“It is not easy to see how a serious geo-engineering programme could move forward without some degree of military involvement,” says Jeff Goodell, journalist and author of How to Cool the Planet.
The immediate battle, though, is being fought in the media, where the scientists are hoping to be hailed as social visionaries, and in the UN and scientific establishments, where they are seeking intellectual underpinning. According to Bronson: “The geo-engineers have worked hard to conquer the western scientific establishment and are now moving into Brazil, India and China because they know that the northern orientation of everything so far is a huge liability.”
There is growing awareness that geo-engineering is not going away, adds Bronson. “Many NGOS and social movements in Latin America have started to get involved and interest in south-east Asia and some parts of Africa is growing. Combined with lacklustre climate talks and rising emissions, though, many environmentalists end up with some kind of reluctant endorsement of the ‘more research’ agenda. Indigenous peoples and farmers’ organisations have proved particularly strong in their opposition. Women’s groups are also starting to get interested and alarmed.”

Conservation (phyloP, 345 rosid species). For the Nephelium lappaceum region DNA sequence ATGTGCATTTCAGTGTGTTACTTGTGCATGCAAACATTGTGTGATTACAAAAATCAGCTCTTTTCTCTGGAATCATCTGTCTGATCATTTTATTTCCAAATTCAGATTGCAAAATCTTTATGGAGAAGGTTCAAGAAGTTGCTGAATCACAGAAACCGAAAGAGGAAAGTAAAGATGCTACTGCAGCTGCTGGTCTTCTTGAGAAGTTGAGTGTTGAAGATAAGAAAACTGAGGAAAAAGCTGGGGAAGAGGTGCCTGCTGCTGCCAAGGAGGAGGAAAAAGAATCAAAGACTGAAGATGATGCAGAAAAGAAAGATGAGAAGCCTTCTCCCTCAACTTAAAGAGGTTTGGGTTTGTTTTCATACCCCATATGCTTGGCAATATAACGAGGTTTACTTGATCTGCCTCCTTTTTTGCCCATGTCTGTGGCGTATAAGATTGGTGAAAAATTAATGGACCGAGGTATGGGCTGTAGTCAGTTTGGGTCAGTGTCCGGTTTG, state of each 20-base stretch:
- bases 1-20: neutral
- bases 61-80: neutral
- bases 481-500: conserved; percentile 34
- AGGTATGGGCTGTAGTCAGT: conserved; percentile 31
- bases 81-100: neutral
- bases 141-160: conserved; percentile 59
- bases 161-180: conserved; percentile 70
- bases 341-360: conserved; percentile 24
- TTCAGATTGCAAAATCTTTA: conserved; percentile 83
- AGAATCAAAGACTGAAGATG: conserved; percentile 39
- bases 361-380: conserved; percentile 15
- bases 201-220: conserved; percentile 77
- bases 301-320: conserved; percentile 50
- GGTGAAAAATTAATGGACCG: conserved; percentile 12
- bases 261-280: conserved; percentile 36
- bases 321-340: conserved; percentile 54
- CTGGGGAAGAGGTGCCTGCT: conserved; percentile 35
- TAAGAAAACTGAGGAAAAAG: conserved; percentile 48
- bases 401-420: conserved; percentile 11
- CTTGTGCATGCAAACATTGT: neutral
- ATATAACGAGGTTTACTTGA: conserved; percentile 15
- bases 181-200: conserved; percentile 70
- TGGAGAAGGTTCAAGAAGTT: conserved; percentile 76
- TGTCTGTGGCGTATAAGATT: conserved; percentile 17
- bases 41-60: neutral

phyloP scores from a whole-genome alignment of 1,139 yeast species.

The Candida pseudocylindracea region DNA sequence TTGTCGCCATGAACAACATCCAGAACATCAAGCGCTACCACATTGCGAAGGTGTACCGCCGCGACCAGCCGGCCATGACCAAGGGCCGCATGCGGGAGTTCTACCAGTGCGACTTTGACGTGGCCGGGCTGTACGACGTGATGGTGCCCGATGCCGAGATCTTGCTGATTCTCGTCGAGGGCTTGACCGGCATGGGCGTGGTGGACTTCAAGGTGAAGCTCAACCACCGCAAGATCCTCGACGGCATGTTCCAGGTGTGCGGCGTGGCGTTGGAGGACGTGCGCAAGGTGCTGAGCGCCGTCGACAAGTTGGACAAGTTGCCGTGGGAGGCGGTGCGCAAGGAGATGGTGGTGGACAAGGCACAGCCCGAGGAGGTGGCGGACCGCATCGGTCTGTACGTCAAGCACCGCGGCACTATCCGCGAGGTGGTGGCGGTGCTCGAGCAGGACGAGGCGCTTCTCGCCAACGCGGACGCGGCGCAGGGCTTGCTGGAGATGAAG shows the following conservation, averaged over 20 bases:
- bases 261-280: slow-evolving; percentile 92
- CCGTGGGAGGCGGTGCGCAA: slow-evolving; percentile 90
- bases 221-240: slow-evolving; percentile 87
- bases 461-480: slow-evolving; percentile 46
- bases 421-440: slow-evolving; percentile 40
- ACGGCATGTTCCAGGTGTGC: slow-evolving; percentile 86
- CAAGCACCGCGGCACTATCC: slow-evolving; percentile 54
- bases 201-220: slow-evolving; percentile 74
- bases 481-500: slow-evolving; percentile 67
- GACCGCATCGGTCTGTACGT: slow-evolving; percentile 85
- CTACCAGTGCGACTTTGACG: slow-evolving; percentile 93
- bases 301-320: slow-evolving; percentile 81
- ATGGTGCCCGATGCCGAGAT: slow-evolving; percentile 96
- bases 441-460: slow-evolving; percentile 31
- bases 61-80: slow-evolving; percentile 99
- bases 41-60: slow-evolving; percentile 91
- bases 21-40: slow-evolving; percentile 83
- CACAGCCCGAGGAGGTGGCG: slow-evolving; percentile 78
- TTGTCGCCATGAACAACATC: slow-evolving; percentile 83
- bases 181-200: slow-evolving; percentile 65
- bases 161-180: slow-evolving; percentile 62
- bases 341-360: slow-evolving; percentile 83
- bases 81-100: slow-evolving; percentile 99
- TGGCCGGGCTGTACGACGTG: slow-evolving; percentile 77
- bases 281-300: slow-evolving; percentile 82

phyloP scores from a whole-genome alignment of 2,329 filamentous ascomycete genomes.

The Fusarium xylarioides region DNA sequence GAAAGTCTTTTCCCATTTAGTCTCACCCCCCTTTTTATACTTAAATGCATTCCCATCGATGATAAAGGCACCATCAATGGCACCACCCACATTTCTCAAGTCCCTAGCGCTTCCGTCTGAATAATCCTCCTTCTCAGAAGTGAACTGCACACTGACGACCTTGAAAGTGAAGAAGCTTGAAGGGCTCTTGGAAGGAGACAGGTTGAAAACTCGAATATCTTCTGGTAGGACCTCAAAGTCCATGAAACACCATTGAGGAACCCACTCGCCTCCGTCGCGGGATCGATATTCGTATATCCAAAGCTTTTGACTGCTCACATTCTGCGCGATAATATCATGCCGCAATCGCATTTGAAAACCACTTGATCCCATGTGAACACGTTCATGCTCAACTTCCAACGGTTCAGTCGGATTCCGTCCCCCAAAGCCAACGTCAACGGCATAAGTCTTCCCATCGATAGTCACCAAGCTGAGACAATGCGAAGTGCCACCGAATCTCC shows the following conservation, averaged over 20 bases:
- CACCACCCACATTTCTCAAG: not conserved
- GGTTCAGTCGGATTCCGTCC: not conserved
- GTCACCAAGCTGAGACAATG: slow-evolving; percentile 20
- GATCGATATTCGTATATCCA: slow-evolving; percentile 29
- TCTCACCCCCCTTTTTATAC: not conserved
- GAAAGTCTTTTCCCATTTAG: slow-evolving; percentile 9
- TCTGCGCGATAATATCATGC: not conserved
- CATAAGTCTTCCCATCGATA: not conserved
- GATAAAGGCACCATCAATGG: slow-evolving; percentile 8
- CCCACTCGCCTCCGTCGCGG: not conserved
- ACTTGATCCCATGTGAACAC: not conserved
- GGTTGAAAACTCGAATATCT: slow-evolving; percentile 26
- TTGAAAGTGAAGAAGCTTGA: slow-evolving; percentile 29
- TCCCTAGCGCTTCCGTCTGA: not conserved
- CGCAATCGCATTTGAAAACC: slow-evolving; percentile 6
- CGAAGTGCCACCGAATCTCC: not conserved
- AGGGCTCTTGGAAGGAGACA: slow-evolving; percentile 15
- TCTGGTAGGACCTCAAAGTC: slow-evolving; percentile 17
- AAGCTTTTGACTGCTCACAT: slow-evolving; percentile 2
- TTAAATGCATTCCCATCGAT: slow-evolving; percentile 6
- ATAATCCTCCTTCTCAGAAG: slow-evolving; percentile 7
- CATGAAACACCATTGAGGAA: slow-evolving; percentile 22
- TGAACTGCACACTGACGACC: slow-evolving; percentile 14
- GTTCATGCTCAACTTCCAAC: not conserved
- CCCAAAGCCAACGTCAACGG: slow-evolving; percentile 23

Above all, it will be the governments of poor countries which are likely to object to any planetary-scale project. Two years ago, all countries except the US agreed to a de facto voluntary moratorium on geo-engineering projects and experiments. Apart from the unpredictability of the science, there was mistrust that western-northern-driven technological solutions to climate change would be fair or equitable. Two weeks ago, 160 organisations from around the world sent an open letter to Rajendra Pachauri, the Nobel prize-winning chair of the UN Intergovernmental Panel on Climate Change, after it had hosted a meeting of geo-engineers in Lima, Peru.
“Geo-engineering is too dangerous to too many people and to the planet to be left in the hands of small group of so-called experts,” they warned. “The IPCC has assured us it will go forward carefully in this work. We will be closely following the process.”
This article was originally posted to the Guardian.